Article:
Gil Schwartz, the colorful longtime CBS executive who was also an author and columnist under the pen name Stanley Bing, died Saturday of natural causes at his home in Santa Monica. He was 68.
Schwartz led communications at CBS for more than 20 years. He was well-liked and respected by journalists for his erudite and forthright approach. He was energetic in spinning the virtues of CBS Corp. — as well as pointing out the shortcomings of rival networks — but he had an underlying respect for the job of journalists that came from his many years in broadcasting and his work as a writer.
As Stanley Bing, Schwartz was a regular columnist for Fortune and Esquire. He also penned 13 business and humor books that skewered the corporate world and media in particular. He wrote three novels, including 1998’s “Lloyd — What Happened,” which was developed as a movie prospect for HBO.
“For the better part of three decades, Gil Schwartz led CBS Communications with creative flare, craftsman-like expertise and an abundance of personality,” CBS said in a statement. “He was a counselor to senior management, a mentor to future PR executives and a popular presence in every hallway. His diverse and sophisticated repertoire ranged from artful media relations and gifted wordsmithing skills to an insightful and humorous view of the media world he loved. Gil will long be remembered by the many teams he led across entertainment, news, sports and the corporate world.”
A native of New York, Schwartz grew up in New Rochelle and attended Brandeis University, earning a BA in English and theater arts. He began his professional life as a playwright, poet and actor and he was an accomplished guitarist and musician. He was the one of the co-founders of Next Move, an improv troupe in Boston. Among his early plays was 1982’s “Ferocious Kisses.”
Playwright Lloyd Gold noted that “Ferocious Kisses” would be a fitting epitaph for Schwartz. “Ferocious in his opinions, in his loyalties and his loves, Gil made every moment of his eventful life matter –- to his wife, his children, his dog and everyone who was fortunate enough to call him a friend,” Gold said.
Schwartz got his start in communications working for TV station owner Westinghouse Broadcasting, which eventually led him to CBS in 1996. He steered all communications for the Eye during a period of growth for the company that has reigned as the nation’s most-watched network for most of the past two decades.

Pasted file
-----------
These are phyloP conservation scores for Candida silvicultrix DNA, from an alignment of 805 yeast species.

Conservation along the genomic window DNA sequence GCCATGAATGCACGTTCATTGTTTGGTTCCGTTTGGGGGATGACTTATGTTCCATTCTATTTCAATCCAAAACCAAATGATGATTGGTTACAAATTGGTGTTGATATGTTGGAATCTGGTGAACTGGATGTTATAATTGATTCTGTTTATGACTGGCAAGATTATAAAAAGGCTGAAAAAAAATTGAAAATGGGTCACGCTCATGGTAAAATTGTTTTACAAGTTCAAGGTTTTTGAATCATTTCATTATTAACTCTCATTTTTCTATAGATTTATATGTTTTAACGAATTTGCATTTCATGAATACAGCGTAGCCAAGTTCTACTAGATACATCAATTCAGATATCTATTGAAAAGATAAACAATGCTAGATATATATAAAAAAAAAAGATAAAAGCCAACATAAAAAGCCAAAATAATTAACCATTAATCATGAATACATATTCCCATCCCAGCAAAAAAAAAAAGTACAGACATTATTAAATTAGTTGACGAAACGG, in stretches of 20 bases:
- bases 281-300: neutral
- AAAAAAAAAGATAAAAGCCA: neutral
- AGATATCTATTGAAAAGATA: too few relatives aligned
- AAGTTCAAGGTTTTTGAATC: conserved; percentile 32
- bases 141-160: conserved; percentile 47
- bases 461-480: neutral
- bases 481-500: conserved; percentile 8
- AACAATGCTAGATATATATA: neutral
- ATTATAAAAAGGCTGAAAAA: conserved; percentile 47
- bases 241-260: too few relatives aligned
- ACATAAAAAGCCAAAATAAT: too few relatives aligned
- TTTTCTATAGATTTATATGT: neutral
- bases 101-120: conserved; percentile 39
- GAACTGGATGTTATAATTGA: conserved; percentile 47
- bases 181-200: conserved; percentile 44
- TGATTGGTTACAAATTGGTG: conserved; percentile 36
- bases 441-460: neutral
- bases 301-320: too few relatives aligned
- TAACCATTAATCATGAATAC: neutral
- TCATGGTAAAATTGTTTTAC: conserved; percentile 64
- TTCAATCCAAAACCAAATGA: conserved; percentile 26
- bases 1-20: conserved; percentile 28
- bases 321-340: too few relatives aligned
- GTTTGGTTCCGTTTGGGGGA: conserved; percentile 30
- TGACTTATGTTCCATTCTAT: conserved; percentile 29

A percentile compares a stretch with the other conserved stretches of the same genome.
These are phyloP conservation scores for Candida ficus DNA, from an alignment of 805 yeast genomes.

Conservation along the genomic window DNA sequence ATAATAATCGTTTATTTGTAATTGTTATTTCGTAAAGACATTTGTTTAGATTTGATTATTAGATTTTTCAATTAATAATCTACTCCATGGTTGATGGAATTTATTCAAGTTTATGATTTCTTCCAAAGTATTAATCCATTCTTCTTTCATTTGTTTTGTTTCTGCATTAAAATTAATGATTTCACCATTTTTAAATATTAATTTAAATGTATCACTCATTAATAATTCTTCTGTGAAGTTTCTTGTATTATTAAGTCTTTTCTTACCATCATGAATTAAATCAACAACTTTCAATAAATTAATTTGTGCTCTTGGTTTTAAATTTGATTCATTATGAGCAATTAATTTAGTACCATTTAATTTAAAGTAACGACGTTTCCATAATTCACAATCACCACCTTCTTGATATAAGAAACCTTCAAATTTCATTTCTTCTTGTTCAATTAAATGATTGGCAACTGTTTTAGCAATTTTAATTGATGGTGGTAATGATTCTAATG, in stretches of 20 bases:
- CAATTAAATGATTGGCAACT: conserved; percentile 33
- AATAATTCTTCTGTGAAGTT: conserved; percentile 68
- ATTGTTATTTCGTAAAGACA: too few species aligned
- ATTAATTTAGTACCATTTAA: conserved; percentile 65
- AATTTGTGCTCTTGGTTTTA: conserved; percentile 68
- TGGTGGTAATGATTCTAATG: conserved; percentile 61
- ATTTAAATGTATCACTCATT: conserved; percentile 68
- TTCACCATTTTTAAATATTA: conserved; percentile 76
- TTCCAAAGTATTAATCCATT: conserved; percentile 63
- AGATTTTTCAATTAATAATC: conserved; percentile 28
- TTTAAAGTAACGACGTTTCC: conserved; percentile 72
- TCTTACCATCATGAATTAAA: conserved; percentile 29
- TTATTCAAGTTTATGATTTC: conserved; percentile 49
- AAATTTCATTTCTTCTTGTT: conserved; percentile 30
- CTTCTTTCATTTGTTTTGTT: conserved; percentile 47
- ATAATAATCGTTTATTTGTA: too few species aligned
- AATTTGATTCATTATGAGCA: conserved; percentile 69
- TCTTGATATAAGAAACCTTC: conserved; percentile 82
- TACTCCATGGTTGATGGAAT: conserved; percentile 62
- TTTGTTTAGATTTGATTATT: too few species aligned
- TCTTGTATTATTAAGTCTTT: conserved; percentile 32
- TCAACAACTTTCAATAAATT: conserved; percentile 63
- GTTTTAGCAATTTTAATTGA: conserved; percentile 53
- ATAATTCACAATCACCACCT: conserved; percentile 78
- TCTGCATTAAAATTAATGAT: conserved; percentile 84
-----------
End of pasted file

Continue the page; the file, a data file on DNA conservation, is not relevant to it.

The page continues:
For years, Schwartz was a big hit at CBS’ annual affiliates meeting with a Robert Benchley-esque humorous presentation about the state of the network. He hosted CBS’ annual holiday party for journalists, which was a couldn’t-miss affair for anyone with a taste for industry gossip and pigs in a blanket.
Early on in his alter ego as Stanley Bing, Schwartz kept his identity secret. His cover was blown after his second book, 1992’s “Crazy Bosses: Spotting Them, Serving Them, Surviving Them.” But he continued on with books and Bing’s column on the back page of Fortune with the blessing of a series of CEOs at CBS. His other business humor books included 2000’s “What Would Machiavelli Do?: The Ends Justify the Meanness” and 2002’s “Throwing the Elephant: Zen and the Art of Managing Up.”
Schwartz retired in November 2018 on the heels of upheaval at CBS following the ouster of his longtime boss, former chairman-CEO Leslie Moonves, after sexual misconduct allegations from his past surfaced. After his retirement, Schwartz did not hide his frustration at having a dark chapter cloud the end of a strong run for many on the team that lead the Eye network out of its mid-1990s slump to a dominant run in primetime. Schwartz was based in New York for most of his career, but in his final years split his time between CBS’ Black Rock headquarters and the West Coast.
Schwartz’s survivors include wife of 14 years, Laura Svienty; daughter Nina Pajak; son Will Schwartz; stepson Kyle Bender; stepdaughter Rachel Bender; a granddaughter, grandson and a brother.